I grew up in a small country town in the middle of nowhere Australia. It was the sort of dry and rural place that they make settler movies about. A place where the women made scones and pikelets and the men had tan lines across their foreheads where their hats sat. I was lucky my dad was a lover of all things techy so we had both an Atari and an Amiga in my house when I was young. I remember playing Adventure on the Atari I loved taking the little square into the maze and running away from dragons, seeing how long I could last. I would have been around 5, I didn't really have any idea about how to actually play or finish the game but I found enjoyment in the game I created for myself in the pixilated world. I began to learn how to use the technology in my house, one of my favorite things to do was to boot up the Amiga and play Mouse Trap and Discovery: Math, or load up some of the kid programs and write stories or color images. I still remember the sound of it booting up, turn it on wait...put in the kickstart disk ….wait... listen to the disk whir and watch the machine come to life. I played every game we had I played Lemmings, Winter Olympics, The Faery Tale Adventure, Ninja Mission and everything in between, I even got pretty good at the hidden strip Othello disk with all of its spectacular graphics (though I never ever did manage to remove the final piece). When I got older the family who used look after me before and after school got an early windows machine, while everyone else was running around outside I would play the games by Sierra. I would dive into these worlds, fleeing from all the persecution that being a fat and nerdy kid in a country town entailed. I lost myself in these worlds exploring their mechanics sometimes playing them as intended sometimes pushing the limits of what they could do, I always wanted to draw out the play experience as long as possible. I would force my brother to play board games with me and we would negotiate new rule sets to see how the games played out if we worked together or against each other, trying out different ways of playing traditional games.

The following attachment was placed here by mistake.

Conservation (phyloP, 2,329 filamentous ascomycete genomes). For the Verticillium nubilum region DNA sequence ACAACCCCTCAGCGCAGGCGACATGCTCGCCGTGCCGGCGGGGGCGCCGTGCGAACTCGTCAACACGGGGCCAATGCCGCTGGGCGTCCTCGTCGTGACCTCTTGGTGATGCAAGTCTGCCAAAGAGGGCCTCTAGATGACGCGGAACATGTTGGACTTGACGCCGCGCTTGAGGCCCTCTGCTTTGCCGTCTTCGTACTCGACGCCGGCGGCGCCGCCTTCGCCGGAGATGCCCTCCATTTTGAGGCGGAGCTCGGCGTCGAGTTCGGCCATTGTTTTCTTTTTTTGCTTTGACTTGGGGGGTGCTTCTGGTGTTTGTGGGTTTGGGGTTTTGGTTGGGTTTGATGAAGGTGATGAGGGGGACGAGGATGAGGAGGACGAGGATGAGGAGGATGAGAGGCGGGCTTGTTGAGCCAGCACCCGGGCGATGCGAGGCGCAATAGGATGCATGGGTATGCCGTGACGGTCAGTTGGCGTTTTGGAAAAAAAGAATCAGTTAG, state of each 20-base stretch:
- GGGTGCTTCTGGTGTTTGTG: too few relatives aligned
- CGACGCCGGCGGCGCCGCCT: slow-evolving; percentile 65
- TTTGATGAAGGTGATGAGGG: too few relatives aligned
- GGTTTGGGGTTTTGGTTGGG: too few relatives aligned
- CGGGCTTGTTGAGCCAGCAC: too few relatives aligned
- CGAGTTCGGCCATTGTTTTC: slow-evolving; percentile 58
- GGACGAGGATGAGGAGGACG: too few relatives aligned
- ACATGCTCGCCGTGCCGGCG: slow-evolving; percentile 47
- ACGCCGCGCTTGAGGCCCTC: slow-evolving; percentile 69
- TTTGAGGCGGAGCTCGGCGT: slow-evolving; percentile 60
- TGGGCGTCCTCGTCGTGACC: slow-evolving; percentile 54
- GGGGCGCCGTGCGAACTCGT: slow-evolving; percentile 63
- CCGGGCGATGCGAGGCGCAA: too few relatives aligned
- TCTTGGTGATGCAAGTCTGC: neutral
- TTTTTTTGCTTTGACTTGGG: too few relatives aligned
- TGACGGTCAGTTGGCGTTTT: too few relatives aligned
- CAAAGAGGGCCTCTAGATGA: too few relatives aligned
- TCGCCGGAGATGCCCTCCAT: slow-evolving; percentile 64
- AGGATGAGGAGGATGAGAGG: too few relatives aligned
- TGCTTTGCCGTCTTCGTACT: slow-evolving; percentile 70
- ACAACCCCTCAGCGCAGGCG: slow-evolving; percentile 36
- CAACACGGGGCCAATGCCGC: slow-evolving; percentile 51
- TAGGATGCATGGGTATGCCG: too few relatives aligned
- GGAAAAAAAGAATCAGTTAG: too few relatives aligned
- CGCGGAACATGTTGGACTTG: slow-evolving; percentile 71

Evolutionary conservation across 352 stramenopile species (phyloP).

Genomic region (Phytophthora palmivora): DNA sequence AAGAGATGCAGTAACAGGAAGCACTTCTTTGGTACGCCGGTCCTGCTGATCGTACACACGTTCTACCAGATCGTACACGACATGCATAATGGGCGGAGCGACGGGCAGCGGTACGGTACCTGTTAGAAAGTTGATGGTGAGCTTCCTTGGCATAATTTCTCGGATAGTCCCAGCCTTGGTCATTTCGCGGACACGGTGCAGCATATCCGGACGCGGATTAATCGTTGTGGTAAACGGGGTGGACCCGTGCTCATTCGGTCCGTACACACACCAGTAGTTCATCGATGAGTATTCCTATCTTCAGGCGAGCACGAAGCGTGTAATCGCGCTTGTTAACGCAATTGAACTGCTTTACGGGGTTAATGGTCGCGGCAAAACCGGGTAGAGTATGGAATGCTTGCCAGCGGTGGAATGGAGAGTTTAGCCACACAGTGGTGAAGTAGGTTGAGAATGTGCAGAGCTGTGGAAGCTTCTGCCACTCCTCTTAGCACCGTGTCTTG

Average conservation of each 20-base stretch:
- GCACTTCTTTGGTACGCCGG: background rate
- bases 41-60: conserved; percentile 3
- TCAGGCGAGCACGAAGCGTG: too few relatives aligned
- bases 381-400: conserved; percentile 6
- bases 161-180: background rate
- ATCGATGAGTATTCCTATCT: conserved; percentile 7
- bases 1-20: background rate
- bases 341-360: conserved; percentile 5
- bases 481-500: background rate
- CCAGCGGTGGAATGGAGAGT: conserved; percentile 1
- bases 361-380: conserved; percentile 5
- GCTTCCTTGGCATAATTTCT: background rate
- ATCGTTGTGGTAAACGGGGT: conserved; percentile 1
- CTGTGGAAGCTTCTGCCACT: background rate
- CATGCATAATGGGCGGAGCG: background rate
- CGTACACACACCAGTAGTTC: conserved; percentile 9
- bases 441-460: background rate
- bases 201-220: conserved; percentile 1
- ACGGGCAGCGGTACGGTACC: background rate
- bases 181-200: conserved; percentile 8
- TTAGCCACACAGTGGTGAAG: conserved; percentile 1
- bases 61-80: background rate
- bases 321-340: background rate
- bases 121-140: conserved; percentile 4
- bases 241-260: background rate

When I was twelve my parents split up and we moved into the city, it was a very rough transition for me. I went from a school of 30 to a school of 300, from having one other person in my grade to having over 50. It was 1996 and my mum brought a new Macintosh, this opened to me a whole new world of games. Over the next few years I played games like Indiana Jones and the fate of Atlantis, Sam and Max, Dark Forces, Prince of Persia, Jedi Knight, X-Files, X-Fools, Star Warped and Zork Nemesis, I played games of as many sample discs as I could get my hot little hands on. It was also around then that I learnt that girls didn't play games. In my world my game disks and Star Wars posters sat comfortably beside my Backstreet Boys albums and posters of Jonathan Brandis (Lucas Wolenczak, SeaQuest). It had never occurred to me that somehow my femininity would get in my way of my ability to enjoy games and my many other geeky passions. It took a miserable first year at high school and changing schools, but in the end I learnt to hide my gaming and nerdy habits behind a wall of silence.